Tuesday, December 11, 2018

HISTORY OF BUILDING A WALL ON SOUTHERN BORDER CHAPTER 2


Trump administration
Further information: Executive Order 13767
President Donald Trump signing Executive Order 13767
Throughout his 2016 presidential campaignDonald Trump called for the construction of a much larger and fortified wall, and claimed Mexico will pay for its construction, estimated at $8 to $12 billion, while others state there are enough uncertainties to drive up the cost between $15 to $25 billion.[27][28][29][30] In January 2017, Mexican President Enrique Peña Nieto said the country would not pay for the wall.[31][27][32] On January 25, 2017, the Trump administration signed a Border Security and Immigration Enforcement Improvements Executive Order, 13767 to commence extending the border wall.[33]
Trump had planned to meet Nieto at the White House on January 27, 2017 to discuss topics including border security, and announced the U.S. would impose a 20% tariff on Mexican goods to effectively pay for the wall.[34] Peña Nieto gave a national televised address confirming they would not pay, adding "Mexico doesn't believe in walls", and cancelled the meeting.[35][36]
In March 2017, the Trump administration submitted a budget amendment for fiscal year 2017 that includes a $3 billion continuing budget for border security and immigration enforcement. Trump's FY 2018 Budget Blueprint increases discretionary funds for the Department of Homeland Security (DHS) by $2.8 billion (to $44.1 billion).[7][37] The DHS Secretary John F. Kelly told the Senate Homeland Security and Governmental Affairs Committee during a hearing the Budget Blueprint "includes $2.6 billion for high-priority border security technology and tactical infrastructure, including funding to plan, design and construct the border wall."[7]
A survey conducted by the National Border Patrol Council found that 89% of border patrol agents said a "wall system in strategic locations is necessary to securing the border." 7% of agents disagreed.[38] However, U.S. Senator Claire McCaskill (D-MO) said during a hearing that while Americans want a secure border, she has "not met anyone that says the most effective way is to build a wall across the entirety of our southern border. The only one who keeps talking about that is President Trump."[39]
Trump proposed in a White House meeting that the wall should be covered with solar panels, claiming that this would generate revenue and improve its appearance.[40] On June 21, 2017, Trump told a rally in Cedar Rapids Iowa that he is working on ways "Mexico will have to pay much less money", saying that the wall would be a "solar wall" that could "create energy and pay for itself."[41] Trump also touted a report he had seen on Fox News that cited a study by the Center for Immigration Studies, in which it claimed that a wall along the Mexican border could save taxpayers $64 billion by reducing crime and welfare costs for undocumented immigrants over the next 10 years. Some dispute this, claiming the wall and maintenance would cost more than predicted and that illegal immigrants would just find another way into the nation.[42][43][44] In August 2017, while speaking at a rally in Phoenix, Arizona, Trump stated he will close down the U.S. government if necessary to force Congress to pay for the wall.[45] As of the end of 2017, Mexico has not entered into any agreement to pay for any amount of the wall.[37] In March, 2018, Congress appropriated $1.6 billion out of a $1.3 trillion spending bill, which helped toward adding and repairing fence along the border.[46][47][48]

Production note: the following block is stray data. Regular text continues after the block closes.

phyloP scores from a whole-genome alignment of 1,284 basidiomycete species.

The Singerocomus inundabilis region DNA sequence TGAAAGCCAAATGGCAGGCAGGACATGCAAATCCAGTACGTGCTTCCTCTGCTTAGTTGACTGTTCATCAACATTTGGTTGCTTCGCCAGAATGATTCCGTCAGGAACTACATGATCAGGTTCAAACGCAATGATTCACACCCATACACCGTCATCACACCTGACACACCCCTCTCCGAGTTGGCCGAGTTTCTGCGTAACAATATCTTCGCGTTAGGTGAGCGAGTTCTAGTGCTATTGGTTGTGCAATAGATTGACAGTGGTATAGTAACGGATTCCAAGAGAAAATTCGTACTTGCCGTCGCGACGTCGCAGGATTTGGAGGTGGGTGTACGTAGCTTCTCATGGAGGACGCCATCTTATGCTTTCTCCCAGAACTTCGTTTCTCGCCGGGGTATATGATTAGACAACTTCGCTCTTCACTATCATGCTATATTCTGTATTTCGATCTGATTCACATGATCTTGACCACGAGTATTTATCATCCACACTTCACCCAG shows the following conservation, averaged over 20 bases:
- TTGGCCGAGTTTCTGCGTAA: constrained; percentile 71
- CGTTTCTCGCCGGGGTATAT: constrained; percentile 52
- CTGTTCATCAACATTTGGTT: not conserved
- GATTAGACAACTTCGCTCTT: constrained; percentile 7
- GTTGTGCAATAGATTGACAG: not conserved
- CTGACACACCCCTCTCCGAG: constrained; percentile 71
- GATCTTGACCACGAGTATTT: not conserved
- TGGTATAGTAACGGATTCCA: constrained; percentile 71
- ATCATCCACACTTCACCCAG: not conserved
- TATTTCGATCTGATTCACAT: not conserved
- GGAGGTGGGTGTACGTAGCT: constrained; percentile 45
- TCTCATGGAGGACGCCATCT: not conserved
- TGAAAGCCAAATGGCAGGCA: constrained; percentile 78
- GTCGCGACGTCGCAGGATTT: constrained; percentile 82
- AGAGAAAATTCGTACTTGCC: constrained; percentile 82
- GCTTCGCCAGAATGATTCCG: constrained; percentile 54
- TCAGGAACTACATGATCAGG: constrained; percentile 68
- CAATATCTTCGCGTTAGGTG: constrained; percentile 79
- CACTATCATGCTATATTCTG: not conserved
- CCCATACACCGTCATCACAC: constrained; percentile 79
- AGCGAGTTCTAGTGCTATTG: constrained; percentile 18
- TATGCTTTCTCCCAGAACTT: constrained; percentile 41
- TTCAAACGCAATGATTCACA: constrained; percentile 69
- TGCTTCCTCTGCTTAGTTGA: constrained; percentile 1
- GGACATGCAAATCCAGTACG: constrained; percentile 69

President Trump visiting border wall prototypes in San Diego, March 2018
On September 12, 2017, the United States Department of Homeland Security issued a notice Acting Secretary of Homeland Security Elaine Duke would be waiving "certain laws, regulations and other legal requirements" to begin construction of the new wall near Calexico, California.[49] The waiver allows the Department of Homeland Security to bypass the National Environmental Policy Act, the Endangered Species Act, the Clean Water Act, the Clean Air Act, the National Historic Preservation Act, the Migratory Bird Treaty Act, the Migratory Bird Conservation Act, the Archaeological Resources Protection Act, the Safe Drinking Water Act, the Noise Control Act, the Solid Waste Disposal Act, the Antiquities Act, the Federal Land Policy and Management Act, the Administrative Procedure Act, the Native American Graves Protection and Repatriation Act, and the American Indian Religious Freedom Act.[50]
In September 2017, the U.S. government announced the start of construction of eight prototype barriers made from concrete and other materials.[51][52] On June 3, 2018 the San Diego section of the US border wall construction began.[53] On October 26, a two-mile stretch of steel bollards in Calexico, Californiawas commemorated as the first section of Trump's wall.[54]
Pine City, Minnesota manufacturing company was awarded a bid to help build the "virtual wall" along the border in 2018. It generates telescopic towers that roll-up to 80 feet in height. Along parts of the border, this method has proved cheaper and more practical.[55]

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